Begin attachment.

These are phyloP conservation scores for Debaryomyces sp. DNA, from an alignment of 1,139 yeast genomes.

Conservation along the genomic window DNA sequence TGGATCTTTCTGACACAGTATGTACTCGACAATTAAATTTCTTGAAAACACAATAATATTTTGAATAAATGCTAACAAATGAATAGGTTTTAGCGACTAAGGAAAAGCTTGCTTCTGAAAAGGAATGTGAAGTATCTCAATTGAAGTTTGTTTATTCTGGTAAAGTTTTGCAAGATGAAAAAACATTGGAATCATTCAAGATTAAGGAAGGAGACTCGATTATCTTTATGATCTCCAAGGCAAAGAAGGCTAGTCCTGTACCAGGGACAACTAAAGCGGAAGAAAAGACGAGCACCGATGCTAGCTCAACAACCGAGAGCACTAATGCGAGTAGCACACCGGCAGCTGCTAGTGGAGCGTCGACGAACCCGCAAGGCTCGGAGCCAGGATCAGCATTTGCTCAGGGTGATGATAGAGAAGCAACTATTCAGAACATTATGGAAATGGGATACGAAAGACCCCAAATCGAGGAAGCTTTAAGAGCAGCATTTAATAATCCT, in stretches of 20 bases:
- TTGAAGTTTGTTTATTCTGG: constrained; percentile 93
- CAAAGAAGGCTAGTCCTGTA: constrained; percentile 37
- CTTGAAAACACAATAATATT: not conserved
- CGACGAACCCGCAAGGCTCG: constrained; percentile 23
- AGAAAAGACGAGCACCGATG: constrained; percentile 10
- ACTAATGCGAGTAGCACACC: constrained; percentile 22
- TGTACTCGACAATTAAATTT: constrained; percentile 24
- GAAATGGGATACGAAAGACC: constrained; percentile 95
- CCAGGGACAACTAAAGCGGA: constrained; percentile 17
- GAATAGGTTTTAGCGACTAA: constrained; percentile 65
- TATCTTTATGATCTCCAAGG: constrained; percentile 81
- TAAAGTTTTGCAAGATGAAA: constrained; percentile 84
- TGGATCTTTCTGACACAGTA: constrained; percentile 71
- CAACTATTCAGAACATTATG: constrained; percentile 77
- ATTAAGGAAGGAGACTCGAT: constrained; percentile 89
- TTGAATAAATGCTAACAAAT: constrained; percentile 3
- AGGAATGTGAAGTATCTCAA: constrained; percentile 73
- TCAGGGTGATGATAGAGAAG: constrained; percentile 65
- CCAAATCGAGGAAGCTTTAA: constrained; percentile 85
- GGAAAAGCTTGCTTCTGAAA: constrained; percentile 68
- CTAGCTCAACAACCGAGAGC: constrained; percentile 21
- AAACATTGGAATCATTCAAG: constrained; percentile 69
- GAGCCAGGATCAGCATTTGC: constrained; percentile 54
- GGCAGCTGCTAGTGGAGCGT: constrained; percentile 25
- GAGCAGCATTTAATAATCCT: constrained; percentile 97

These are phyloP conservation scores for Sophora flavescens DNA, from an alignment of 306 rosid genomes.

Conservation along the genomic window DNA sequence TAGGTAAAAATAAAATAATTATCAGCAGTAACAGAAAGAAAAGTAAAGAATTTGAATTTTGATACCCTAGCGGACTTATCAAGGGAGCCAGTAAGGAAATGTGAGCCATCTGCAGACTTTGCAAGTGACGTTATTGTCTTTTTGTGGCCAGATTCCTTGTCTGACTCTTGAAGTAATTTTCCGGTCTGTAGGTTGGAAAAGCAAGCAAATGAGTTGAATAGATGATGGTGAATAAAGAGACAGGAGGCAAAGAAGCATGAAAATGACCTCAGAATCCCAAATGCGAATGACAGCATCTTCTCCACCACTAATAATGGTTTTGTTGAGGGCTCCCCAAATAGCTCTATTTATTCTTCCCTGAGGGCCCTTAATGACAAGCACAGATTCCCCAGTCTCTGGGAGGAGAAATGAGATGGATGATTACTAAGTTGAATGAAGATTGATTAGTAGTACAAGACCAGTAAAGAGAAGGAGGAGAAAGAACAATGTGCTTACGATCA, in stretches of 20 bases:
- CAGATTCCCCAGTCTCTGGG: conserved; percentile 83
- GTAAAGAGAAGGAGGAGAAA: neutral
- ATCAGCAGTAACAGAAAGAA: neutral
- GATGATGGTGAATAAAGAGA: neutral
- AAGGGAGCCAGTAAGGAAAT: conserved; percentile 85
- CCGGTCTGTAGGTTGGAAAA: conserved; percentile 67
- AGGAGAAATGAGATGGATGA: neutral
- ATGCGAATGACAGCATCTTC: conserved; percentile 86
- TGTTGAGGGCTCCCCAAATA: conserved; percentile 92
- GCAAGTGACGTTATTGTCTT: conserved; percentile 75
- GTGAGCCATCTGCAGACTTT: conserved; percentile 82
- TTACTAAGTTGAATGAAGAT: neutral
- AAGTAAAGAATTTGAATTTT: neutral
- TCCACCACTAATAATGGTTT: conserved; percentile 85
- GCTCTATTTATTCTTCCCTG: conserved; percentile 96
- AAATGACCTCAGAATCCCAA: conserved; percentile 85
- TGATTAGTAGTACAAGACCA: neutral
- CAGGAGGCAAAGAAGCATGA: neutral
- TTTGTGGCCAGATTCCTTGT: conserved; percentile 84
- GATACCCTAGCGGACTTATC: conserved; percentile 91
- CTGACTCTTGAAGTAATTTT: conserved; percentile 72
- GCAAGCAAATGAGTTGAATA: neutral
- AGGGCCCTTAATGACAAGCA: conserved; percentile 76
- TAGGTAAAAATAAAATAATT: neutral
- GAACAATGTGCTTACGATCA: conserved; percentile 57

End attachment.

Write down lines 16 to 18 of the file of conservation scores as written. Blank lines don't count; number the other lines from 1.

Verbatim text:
- CAACTATTCAGAACATTATG: constrained; percentile 77
- ATTAAGGAAGGAGACTCGAT: constrained; percentile 89
- TTGAATAAATGCTAACAAAT: constrained; percentile 3